The 9 Most Important Recommendations From the President’s NSA Surveillance Panel


The report of the president’s NSA review panel is out. It has a grand total of 46 recommendations. Here are the most interesting ones: 

  1. Phone records should be stored privately, not by the government. If the NSA needs phone records, it should get a warrant for them. Like a subpoena, the warrant should be “reasonable in focus, scope, and breadth.”
  2. More broadly: “As a general rule and without senior policy review, the government should not be permitted to collect and store mass, undigested, non-public personal information about US persons for the purpose of enabling future queries and data-mining for foreign intelligence purposes.”
  3. The FBI should no longer be allowed to issue National Security Letters on its own. NSLs should be issued only if a warrant is approved. Nondisclosure orders should be more restricted; should last no more than 180 days; and should not prevent the target of the NSL from challenging its legality in court.
  4. Generally speaking, companies that are ordered to produce information should be allowed to “disclose on a periodic basis general information about the number of such orders they have received, the number they have complied with, the general categories of information they have produced, and the number of users whose information they have produced in each category.”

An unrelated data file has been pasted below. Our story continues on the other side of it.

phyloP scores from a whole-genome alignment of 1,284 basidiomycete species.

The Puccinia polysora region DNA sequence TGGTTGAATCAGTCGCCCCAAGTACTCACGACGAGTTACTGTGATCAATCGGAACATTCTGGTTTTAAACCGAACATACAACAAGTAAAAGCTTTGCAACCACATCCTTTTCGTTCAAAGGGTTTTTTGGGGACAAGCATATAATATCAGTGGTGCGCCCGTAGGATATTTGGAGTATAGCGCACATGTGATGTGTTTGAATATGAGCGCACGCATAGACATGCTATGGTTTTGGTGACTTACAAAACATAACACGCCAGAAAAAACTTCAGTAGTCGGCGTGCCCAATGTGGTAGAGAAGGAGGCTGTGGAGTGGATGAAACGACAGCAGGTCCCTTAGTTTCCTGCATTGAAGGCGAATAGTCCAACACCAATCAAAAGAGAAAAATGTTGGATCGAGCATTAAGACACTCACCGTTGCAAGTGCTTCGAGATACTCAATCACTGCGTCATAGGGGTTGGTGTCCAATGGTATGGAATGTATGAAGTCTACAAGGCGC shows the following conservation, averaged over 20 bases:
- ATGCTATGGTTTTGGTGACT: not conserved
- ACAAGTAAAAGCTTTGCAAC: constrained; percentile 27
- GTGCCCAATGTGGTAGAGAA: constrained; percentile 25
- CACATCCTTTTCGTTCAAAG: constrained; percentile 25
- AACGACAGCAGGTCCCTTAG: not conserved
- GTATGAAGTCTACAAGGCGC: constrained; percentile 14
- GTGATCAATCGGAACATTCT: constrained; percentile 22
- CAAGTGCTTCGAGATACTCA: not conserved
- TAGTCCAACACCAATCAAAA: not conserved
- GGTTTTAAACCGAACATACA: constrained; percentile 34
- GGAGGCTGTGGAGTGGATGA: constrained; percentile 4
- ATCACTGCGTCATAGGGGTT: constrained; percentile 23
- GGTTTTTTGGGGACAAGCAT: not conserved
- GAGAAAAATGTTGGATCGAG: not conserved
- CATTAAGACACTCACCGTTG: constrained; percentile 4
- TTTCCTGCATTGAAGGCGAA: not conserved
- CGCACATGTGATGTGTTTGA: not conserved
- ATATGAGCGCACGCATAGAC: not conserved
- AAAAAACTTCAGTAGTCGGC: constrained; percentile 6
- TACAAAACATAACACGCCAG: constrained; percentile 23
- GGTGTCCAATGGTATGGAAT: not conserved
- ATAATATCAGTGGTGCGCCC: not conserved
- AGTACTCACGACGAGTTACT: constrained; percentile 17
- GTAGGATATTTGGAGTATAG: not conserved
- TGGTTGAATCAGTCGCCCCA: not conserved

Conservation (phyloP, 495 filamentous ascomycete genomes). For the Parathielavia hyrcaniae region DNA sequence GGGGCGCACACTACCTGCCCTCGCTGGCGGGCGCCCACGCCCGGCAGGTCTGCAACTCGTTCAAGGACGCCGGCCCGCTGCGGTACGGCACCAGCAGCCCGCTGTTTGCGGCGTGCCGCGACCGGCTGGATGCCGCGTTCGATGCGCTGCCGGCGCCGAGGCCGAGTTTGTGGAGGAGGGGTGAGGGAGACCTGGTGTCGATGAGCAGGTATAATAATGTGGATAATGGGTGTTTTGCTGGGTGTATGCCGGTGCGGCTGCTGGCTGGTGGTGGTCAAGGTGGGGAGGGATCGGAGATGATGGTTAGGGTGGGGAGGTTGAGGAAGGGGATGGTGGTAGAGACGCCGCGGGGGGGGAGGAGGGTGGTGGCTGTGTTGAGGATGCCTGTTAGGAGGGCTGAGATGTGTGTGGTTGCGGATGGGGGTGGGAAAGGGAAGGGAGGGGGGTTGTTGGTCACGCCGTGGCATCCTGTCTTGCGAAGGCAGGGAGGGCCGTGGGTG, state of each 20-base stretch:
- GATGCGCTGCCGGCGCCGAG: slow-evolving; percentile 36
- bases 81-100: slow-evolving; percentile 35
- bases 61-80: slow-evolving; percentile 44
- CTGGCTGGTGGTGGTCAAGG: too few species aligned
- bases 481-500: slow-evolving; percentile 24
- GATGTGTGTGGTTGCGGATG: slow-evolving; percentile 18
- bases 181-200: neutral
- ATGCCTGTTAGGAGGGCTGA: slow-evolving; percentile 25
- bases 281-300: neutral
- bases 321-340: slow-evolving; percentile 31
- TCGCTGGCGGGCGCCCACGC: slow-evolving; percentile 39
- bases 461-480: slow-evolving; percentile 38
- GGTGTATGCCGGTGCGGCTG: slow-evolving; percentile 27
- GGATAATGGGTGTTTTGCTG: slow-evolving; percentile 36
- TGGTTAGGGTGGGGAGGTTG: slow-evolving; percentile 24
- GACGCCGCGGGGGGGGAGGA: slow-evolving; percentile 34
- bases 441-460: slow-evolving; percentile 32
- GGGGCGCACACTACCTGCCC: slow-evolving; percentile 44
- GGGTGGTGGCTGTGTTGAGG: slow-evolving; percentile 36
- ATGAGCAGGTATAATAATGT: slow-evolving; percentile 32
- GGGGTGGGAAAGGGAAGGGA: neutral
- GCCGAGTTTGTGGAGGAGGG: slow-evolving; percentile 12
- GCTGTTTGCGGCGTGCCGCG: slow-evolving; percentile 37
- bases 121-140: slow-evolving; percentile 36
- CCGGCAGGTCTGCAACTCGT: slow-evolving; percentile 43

5. Surveillance of non-US persons “must be directed exclusively at protecting national security interests….[and] must not be directed at illicit or illegitimate ends, such as the theft of trade secrets or obtaining commercial gain for domestic industries.”
  6. If a US person is inadvertently surveilled, that information cannot be used as evidence in any court proceeding.
  7. The NSA should be headed by a civilian. Leadership of the NSA should be separated from leadership of the military’s Cyber Command.
  8. “Congress should create the position of Public Interest Advocate to represent the interests of privacy and civil liberties before the FISC.” In addition, more FISC decisions should be declassified.
  9. The government should commit itself to stop trying to undermine public encryption standards.

These are useful recommendations, especially 1, 2, 3, 6, and 8. Recommendation 7 is already a dead letter, since President Obama has said he plans to keep dual-hatted leadership for the NSA and Cyber Command.

How much of this will survive the president and Congress? I’d like to say I’m optimistic, but I’m not, really. These recommendations are useful but modest, and I suspect that Congress will whittle them down even more. Stay tuned.

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